Puerto Rico Issues Regulations For Controlled Groups Of Corporations And Related Entities

Author:Ms Maria Rivera and Lina Morales
Profession:Grant Thornton LLP
 
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Puerto Rico Treasury Department Issues Regulations for Controlled Groups of Corporations and Related Entities

The Puerto Rico Treasury Department has released regulations to provide guidance on the application of the new rules for controlled groups of corporations and related entities included in the Internal Revenue Code for a New Puerto Rico. The regulations also provide guidelines on how to compute the regular tax and surtax in the case of a group of related entities, the requirement to submit audited financial statements and to clarify which corporations are not considered part of a controlled group of corporations.

“Controlled Group” and “Related Entities” Defined1 Under Article 1010.04-1 of the regulations, “controlled group of corporations” is defined as a parent subsidiary controlled group (with 80 percent ownership), a brother-sister controlled group and a combined group. Furthermore, pursuant to Article 1010.05(a)-1 of the regulations, “group of related entities” is defined as a controlled group of corporations. However, for these purposes, a parent subsidiary controlled group is one or more chain of corporations related through stock ownership with a common parent corporation in which the parent corporation owns at least 50 percent of one member of the group and all members of the group are owned, at least 50 percent, by other members of the group. In addition, the regulations provide various examples on how to determine which corporations are members of a brother-sister controlled group. The regulations also provide guidance for those situations in which one corporation may be considered a component member of more than one controlled group.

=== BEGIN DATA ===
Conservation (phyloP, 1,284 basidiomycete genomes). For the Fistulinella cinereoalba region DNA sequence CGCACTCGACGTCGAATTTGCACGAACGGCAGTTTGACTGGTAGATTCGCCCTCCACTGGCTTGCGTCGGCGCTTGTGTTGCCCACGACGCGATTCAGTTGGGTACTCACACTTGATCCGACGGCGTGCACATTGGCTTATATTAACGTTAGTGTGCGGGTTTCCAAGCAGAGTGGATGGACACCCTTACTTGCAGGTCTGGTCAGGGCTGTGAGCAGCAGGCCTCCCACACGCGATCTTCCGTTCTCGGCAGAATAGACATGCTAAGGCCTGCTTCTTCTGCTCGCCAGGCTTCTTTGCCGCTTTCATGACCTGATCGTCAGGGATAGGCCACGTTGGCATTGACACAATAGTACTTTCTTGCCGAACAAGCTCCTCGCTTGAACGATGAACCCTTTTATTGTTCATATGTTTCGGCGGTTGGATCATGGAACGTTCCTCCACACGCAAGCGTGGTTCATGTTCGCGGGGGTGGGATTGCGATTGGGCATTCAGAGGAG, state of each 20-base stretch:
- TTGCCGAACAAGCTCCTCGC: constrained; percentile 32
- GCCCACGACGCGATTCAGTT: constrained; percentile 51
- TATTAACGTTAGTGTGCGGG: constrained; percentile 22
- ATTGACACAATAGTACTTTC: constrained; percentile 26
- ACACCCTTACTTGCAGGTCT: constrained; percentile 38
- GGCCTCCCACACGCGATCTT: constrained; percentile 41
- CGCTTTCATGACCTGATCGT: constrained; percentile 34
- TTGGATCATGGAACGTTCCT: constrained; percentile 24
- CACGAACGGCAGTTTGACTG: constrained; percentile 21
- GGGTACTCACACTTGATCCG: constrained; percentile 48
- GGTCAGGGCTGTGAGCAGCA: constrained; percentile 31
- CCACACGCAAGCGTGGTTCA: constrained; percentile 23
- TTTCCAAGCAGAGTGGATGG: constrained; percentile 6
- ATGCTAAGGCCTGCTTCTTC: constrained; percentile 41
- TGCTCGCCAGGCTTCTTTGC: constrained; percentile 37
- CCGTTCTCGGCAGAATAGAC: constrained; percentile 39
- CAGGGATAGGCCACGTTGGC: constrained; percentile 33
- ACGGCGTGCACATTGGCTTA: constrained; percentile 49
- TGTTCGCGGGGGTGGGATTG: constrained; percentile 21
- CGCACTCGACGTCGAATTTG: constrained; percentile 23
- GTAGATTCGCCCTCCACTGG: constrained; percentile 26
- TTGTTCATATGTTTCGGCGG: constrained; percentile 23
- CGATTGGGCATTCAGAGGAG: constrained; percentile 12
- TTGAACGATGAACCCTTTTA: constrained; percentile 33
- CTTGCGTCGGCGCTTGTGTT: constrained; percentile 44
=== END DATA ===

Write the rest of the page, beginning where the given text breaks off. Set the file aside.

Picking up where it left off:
Computation of Normal Tax and Surtax

As a general rule, Section 1022.01 of the Code imposes a normal tax and surtax on all regular corporations. The normal tax for corporations (20 percent) is computed on the “net income subject to normal tax.” However, the surtax of 5 or 10 percent for corporations is computed on the “net income subject to surtax” (the normal tax net income minus the surtax deduction of $750,000 provided by the Code).

It is important to note that flow-through entities such as special partnerships, corporations of individuals, partnerships and limited liability companies treated as partnerships are not included in the definition of regular corporations. Therefore, they are not subject to the normal tax and surtax and are not included as members of any controlled group.

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